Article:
Yet, I read in the article that UCI is one campus where some expressions of anti-Asian sentiment have been expressed (usually anonymously in graffiti and other forms). I find it troubling. Equally troubling to me is the idea that any university should consider ways of limiting Asian-American enrollment. I believe in a strict meritocracy. To me, if our campus were 100% Asian-American based on grades, SAT scores and merit, I would be OK with that. If we find Asian-Americans to be overrepresented on our college campuses, then it is for us to do some introspection and ask ourselves why we are falling short. It is for us to do better.

As I said above, I have been involved in calling out anti-Semitism on the UCI campus, as well as the failure of the administration and faculty to confront it. It now seems that I need to open my eyes a bit wider to see if there is a problem with anti-Asian-American feelings. If there is, I don't think it is widespread, but it seems that I may have overlooked whatever there is.

5 comments:

Lance Christian Johnson said...

I think that it's easy for white guys like us to not notice the racism around us sometimes, especially when we're not engaging in it ourselves. We're caught up in our own lives and our own problems, and a lot of subtle stuff can clip right past us without us realizing it.

I remember as a kid reading a comic strip in Mad magazine called, "You Can't Win with a Racist." Of course, it's not funny if I explain it, but it showed the hypocrisy of racists and how they'll kick a group while they're down AND while they're up!

I have quite a few Asian students, and by the very nature of the subject that I teach, I'm able to get a sense of what they go through sometimes. I remember this one girl whose ancestry was Korean. She told me about how people will ask her, "Are you Chinese?" and when she responds with a no, they then ask, "Are you Japanese then?" When she responds no to that, they ask her, quite indignantly, "What are you then?"

It's almost funny that a person could be so ignorant, but I'm sure for her that sort of thing is pretty annoying. (Just like the kids from El Salvador who tell me that people will ask them what part of Mexico El Salvador is in!)

Gary Fouse said...

Good point. You pointed out something I should have added. One thing that I think is an irritant to Asian Americans is when people ask them where they are from, when they are born here, something that is usually apparent from their lack of any accent.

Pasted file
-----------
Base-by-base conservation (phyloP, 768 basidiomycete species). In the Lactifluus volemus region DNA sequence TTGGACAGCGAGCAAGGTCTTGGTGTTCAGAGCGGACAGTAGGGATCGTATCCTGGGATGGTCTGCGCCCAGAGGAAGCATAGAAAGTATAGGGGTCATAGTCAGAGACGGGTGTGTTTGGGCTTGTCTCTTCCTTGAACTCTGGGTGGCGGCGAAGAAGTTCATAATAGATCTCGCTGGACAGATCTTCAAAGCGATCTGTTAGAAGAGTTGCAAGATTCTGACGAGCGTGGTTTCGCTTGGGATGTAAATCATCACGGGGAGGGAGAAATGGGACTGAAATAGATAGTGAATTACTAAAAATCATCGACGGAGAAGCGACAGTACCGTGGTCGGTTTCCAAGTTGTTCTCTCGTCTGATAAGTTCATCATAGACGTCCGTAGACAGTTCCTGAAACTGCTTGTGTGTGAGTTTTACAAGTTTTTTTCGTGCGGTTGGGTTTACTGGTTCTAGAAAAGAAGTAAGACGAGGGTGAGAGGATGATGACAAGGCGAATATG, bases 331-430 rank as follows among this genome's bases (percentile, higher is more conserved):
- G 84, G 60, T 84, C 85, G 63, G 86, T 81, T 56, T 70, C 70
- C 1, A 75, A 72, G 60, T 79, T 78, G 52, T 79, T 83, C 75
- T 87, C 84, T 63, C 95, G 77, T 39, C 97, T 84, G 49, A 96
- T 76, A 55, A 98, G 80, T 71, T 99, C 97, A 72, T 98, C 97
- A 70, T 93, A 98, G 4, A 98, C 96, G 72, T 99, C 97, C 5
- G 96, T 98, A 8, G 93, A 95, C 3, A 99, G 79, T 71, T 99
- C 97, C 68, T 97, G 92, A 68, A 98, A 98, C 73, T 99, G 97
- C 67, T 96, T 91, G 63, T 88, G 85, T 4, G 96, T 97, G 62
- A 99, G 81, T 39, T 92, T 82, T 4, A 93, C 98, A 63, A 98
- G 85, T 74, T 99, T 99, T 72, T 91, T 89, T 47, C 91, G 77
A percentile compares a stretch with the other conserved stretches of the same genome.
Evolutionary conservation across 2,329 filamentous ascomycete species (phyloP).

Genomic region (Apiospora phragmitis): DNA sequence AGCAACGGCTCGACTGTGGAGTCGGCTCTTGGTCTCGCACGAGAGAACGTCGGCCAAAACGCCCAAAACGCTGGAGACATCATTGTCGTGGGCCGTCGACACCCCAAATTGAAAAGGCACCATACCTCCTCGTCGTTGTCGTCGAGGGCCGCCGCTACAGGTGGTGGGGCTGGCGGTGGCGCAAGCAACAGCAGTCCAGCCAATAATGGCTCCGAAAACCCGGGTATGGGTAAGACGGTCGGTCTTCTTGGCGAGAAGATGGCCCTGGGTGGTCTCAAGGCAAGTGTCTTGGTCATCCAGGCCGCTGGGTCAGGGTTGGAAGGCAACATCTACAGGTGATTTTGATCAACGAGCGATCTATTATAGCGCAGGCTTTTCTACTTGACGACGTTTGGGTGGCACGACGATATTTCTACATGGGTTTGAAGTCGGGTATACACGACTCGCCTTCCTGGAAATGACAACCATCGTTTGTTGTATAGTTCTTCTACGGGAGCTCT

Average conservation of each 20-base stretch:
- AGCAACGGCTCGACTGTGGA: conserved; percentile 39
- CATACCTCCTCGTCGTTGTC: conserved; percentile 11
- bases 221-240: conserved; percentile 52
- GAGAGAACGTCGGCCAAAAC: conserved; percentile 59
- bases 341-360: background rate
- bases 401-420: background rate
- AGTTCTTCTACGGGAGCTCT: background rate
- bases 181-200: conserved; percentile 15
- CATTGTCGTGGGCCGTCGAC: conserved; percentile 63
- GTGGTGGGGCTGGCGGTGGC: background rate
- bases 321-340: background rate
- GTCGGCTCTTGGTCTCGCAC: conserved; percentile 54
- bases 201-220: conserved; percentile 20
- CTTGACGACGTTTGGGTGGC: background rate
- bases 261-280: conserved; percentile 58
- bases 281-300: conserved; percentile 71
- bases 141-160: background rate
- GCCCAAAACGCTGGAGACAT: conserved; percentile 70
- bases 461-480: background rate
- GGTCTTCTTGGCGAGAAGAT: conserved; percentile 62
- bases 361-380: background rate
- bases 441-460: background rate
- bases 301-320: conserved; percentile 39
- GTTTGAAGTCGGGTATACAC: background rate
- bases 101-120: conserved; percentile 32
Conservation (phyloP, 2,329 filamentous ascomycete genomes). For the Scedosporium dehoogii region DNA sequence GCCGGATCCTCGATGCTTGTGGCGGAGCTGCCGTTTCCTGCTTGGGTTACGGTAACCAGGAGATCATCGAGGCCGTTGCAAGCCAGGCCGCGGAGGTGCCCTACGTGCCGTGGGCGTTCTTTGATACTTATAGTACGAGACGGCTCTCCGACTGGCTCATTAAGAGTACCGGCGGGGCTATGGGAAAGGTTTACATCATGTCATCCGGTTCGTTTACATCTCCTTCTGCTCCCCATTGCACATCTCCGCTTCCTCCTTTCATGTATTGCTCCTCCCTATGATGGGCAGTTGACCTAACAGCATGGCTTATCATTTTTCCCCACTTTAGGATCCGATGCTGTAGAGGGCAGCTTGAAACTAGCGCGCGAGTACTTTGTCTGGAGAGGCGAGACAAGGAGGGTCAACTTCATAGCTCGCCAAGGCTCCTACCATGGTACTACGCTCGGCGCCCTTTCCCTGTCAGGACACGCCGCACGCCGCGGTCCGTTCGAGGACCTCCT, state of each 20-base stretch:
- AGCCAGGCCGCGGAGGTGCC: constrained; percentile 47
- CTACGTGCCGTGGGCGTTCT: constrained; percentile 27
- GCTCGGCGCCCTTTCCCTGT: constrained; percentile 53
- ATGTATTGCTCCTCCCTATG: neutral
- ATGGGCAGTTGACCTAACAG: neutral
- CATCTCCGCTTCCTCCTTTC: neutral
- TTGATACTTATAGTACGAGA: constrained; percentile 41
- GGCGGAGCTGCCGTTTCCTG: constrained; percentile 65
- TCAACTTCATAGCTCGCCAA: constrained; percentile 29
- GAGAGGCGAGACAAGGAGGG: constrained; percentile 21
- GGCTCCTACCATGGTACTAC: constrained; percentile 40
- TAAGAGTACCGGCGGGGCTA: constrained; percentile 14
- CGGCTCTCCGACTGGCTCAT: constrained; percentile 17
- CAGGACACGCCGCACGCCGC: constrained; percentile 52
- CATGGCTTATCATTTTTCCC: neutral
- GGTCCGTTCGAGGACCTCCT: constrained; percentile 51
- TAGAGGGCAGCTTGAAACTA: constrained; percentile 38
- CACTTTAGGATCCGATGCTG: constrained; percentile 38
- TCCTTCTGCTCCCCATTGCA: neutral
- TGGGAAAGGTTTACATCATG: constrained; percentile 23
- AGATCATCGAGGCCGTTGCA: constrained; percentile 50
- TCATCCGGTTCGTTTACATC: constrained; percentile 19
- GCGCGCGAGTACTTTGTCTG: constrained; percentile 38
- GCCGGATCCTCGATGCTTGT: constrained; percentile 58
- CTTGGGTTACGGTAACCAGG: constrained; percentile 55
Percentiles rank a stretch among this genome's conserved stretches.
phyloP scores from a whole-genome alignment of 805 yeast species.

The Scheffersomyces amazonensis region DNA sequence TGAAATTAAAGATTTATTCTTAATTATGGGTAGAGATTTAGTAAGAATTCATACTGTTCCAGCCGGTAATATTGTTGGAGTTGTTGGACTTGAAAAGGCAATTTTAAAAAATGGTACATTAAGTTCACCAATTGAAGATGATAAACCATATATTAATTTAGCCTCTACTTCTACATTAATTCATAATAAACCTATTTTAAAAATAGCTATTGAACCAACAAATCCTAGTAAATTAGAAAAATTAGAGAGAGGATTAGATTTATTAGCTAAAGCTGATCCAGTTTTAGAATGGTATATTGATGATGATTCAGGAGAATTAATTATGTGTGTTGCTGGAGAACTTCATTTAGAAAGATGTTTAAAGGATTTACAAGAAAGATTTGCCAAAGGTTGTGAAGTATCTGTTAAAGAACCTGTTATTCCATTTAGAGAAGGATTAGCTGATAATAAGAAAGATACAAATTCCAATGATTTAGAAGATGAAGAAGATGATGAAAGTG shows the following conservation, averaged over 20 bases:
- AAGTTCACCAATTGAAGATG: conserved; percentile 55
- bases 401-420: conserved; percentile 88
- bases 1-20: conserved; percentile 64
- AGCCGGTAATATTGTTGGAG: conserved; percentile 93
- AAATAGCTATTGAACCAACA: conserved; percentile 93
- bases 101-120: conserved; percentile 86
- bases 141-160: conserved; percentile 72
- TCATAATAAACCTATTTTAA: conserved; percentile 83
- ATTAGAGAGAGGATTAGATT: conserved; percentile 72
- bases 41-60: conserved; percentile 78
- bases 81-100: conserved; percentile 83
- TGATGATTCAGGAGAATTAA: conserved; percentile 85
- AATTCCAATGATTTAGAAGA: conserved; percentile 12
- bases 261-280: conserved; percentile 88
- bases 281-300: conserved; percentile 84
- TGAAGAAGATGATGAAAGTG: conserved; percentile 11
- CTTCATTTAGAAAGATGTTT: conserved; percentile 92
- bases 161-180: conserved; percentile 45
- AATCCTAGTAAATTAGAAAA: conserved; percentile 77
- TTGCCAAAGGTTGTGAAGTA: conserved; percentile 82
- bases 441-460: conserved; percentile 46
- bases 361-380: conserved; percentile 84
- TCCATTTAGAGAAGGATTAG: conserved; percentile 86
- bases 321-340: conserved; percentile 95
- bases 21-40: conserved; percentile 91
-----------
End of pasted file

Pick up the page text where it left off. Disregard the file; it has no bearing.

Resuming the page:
As for El Salvador, I have learned that a lot of Mexicans have negative feelings about Salvadorans. It goes on and on.

Ingrid said...

Being white and having an accent when speaking English I am often asked in the USA where I'm from, people guessing Sweden, France, the West Indies, Irland, whatever, hardly ever Germany, and I never get upset because people don't mean any harm by asking. I wonder why Asians or South Americans are so sensitive when asked what their origin is. I can only wonder that they themselves are racists, if they don't want to be confused with another ethnicity. They are all people. This should give them a good chance to educate people about their ancestry. Not everything is racist, and I can't always tell what ethnicity a person is and ask. Maybe I just don't get it.
Here in Germany I live in the Northern Part and my German is heavily "Franconian", people ask me where I come from and I tell them, from Northern California, that really blows their minds.

Lance Christian Johnson said...

Mom,

The difference is that people ask where you're from because you speak differently. People ask Asian Americans, many of them have been born and raised in this country, where they're from. That sounds harmless enough, but the tone of the question implies, "You're not from around here and you're different." Obviously, it bothers some people more than others. Many can blow it off; some get irritated. I imagine many of them only are bothered depending on the tone of the person who's asking the question.

Gary Fouse said...

Lance stole the words out of my mouth. If a person speaks with an American accent, we should assume they are American.

I myself am often guilty when I meet a person who does have an accnet since I am anxious to practice this or that language. I mean it in a positive way.

There is indeed prejudice in Asia between many nationalities, but I don't think it continues in America between the young generations.